Post 533: Spoon theory and chronic illness

As a weggie – one of those people fated to live with Wegener’s granulomatosis (AKA GPA) for the rest of my life – I’ve had well-meaning people try to offer strategies and advice on how to deal with chronic illness. Yesterday, I came across this item posted on Facebook by a fellow weggie, Anne Wellings.

Spoon theory is something new to me. I understand it on some organic level, having experienced an illness that sometimes left me exhausted but not visibly sick, of being at an age where everyone else in my cohort can name an ache or pain for every one I experience, though theirs more likely than not aren’t signs of a body rejecting itself…. The “Chronic Illness BINGO” chart below covers a lot of the things others either said to me or implied in their effort to “deal” with my illness.
spoon theory

My all-time favorite, though, was by a co-worker, who sold organic vitamins for extra money. (“One-A-Day vitamins don’t break down in your system, so you just poop them out whole” is a paraphrase of one line she used.) Shortly after I returned to work in March 2004, after three months off for the fight of my life, for my life, then a few weeks to build up my strength, she told me I should stop taking the medications my doctor prescribed because they were poison, which is technically true of medicines — and, well, vitamins! Instead, I should take such-and-such vitamins because she, vitamin seller, read a study that characterized natural vitamins of the specific sort she sold as a panacea…for everything, including this disease I had that she’d never heard about before I came down with it.

I told her I could take her vitamins, a therapy not recognized by any credible WG specialists and die or continue with the “poison” prescribed by my doctor and live. Was she willing to take responsibility if I died on her vitamins? It shut her up.

She also tried to convince another co-worker with MS of the efficacy of her vitamins. The person with MS told her off, too.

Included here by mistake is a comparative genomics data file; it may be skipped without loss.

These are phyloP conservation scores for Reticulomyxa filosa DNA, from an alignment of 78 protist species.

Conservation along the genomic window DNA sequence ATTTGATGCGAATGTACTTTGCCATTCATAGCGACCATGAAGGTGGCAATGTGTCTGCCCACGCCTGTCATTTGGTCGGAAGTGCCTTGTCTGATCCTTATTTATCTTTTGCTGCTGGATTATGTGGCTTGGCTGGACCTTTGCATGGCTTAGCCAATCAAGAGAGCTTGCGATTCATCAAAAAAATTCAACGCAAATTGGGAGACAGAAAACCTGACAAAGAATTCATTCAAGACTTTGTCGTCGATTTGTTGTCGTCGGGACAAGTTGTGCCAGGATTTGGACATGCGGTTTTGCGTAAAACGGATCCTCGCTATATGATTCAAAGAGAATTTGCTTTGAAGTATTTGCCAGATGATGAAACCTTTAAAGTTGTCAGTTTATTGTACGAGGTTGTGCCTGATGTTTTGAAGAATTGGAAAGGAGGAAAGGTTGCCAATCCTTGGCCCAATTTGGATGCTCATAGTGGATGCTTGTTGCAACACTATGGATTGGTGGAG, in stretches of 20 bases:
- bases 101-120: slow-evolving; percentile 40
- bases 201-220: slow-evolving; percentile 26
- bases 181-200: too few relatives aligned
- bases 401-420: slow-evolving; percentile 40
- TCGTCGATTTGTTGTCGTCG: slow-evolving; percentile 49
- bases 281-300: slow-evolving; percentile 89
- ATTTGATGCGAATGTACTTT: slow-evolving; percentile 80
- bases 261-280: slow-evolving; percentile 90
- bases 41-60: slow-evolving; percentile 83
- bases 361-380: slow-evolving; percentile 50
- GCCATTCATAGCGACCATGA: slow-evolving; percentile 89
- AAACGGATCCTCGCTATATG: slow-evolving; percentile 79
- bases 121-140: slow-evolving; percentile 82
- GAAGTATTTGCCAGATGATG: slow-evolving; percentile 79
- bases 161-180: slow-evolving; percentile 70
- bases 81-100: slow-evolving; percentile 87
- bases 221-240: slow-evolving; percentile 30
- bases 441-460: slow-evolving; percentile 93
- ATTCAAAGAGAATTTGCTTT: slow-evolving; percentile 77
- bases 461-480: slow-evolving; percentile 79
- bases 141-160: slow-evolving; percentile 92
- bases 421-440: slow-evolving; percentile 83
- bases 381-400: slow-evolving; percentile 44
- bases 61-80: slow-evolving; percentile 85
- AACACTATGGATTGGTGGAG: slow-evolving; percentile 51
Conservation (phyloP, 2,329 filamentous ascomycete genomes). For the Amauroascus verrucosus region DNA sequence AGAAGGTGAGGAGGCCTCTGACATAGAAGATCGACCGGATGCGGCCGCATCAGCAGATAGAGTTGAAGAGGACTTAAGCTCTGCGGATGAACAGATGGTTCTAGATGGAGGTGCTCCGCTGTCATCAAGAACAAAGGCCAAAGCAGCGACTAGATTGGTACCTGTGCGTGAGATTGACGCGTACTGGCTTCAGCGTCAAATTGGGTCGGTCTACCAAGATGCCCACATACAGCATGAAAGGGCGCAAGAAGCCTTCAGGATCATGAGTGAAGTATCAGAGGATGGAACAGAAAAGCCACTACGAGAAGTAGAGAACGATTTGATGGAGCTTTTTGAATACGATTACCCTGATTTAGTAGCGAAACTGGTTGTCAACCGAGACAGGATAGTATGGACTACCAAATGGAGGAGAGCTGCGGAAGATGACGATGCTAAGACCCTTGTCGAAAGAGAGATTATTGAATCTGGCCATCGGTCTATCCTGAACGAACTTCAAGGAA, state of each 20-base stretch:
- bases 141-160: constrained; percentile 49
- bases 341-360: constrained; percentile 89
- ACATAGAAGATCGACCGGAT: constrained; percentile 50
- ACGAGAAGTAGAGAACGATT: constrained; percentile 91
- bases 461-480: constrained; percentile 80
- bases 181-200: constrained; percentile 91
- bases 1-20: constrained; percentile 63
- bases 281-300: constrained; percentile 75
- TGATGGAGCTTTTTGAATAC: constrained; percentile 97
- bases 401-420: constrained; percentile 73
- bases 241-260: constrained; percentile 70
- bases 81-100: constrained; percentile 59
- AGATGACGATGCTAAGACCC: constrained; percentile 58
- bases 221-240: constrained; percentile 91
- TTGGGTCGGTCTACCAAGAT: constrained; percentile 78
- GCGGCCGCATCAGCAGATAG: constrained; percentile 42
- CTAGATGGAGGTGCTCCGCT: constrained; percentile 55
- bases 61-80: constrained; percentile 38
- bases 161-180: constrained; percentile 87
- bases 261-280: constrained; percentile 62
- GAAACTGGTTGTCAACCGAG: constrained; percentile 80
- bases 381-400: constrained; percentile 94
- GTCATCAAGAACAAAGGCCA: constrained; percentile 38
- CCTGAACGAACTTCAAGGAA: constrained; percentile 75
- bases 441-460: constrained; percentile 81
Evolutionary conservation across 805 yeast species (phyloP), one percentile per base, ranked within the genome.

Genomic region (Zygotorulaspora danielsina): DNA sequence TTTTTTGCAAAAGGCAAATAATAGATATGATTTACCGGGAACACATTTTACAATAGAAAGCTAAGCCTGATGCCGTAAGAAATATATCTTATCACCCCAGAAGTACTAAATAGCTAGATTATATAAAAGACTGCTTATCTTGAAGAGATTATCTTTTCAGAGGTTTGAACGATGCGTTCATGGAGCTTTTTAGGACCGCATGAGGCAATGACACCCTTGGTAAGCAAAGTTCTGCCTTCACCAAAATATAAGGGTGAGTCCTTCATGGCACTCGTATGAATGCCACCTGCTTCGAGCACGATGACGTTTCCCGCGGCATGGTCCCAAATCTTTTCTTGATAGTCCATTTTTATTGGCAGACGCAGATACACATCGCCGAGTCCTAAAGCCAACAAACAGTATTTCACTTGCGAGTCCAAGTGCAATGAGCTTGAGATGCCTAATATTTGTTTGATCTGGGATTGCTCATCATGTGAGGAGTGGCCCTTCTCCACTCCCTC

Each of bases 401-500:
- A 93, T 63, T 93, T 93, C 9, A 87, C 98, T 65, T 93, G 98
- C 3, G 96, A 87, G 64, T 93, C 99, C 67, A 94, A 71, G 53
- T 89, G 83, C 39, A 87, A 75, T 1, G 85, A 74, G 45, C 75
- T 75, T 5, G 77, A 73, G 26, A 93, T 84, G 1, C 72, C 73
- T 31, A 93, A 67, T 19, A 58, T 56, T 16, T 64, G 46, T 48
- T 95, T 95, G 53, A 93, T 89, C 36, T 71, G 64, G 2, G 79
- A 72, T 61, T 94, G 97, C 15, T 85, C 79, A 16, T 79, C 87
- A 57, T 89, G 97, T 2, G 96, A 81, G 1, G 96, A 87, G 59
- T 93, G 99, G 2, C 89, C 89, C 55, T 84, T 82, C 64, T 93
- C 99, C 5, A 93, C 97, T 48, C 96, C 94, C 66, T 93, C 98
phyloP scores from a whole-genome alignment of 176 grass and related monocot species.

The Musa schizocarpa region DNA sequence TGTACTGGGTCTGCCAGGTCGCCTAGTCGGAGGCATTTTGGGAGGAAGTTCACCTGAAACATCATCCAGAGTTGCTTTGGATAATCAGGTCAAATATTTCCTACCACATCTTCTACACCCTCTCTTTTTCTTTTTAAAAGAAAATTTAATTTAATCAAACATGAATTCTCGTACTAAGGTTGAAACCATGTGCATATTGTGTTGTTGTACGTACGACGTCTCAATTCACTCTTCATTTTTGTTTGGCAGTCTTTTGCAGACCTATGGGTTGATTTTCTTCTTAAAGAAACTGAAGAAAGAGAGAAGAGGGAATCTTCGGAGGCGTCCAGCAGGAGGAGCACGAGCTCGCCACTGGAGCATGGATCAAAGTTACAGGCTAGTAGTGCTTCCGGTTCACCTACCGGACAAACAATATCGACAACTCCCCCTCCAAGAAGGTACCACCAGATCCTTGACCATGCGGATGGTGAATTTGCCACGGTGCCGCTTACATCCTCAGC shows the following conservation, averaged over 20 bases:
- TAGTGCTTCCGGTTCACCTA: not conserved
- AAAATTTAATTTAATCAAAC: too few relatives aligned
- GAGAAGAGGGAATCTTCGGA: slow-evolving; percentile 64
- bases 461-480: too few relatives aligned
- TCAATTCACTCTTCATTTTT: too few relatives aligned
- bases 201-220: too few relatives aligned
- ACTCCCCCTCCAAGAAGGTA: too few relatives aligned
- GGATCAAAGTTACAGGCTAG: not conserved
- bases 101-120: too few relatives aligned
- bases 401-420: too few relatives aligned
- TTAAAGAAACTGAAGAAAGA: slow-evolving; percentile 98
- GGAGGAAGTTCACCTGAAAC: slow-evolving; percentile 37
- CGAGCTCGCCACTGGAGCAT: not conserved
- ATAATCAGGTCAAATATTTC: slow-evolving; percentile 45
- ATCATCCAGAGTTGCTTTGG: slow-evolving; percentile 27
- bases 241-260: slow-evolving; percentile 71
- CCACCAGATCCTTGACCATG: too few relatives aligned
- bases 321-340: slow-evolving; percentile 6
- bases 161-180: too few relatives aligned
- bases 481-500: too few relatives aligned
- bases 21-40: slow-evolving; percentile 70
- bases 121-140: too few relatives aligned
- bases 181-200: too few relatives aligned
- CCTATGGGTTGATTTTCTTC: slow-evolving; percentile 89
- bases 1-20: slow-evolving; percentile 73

Though I am in remission, and have been since May 2005, I remember well-meaning people trying to help me deal with something they couldn’t possibly grasp, a rare illness that has no cure, and, that used to be a sure death sentence. My own doctor, when he identified my illness and told me what I had, said I had Wegener’s granulomatosis, and would be dead within two years.

That was in December 2003. In December 2006, on the third anniversary of the “dead in two years” prognosis, I reminded him about what he said that cold day in 2003. “That’s the blunt kind of thing I’d say,” he said. And how! But I appreciated his candor at each stage of my treatment. He is a compassionate fellow under that hard veneer, something I came to realize.

What do you say to someone dealing with a chronic illness? That depends on the person. I personally have no issues with death. I kissed it on the lips in December 2003-January 2004, and it was cold. Just don’t try to out-guess my doctors unless you have credentials that establish you as a bonafide WG/GPA specialist.

Then I got better, achieved a new normal, but I am aware of the dangers I face. Keep your germy little children away from me when they are sick, for example…! And don’t visit me with a cold. I am susceptible to respiratory illnesses.  Your cold that is over for you in a week becomes something I might fight over two months, sometimes through bed rest. I know to wash my hands, a lot!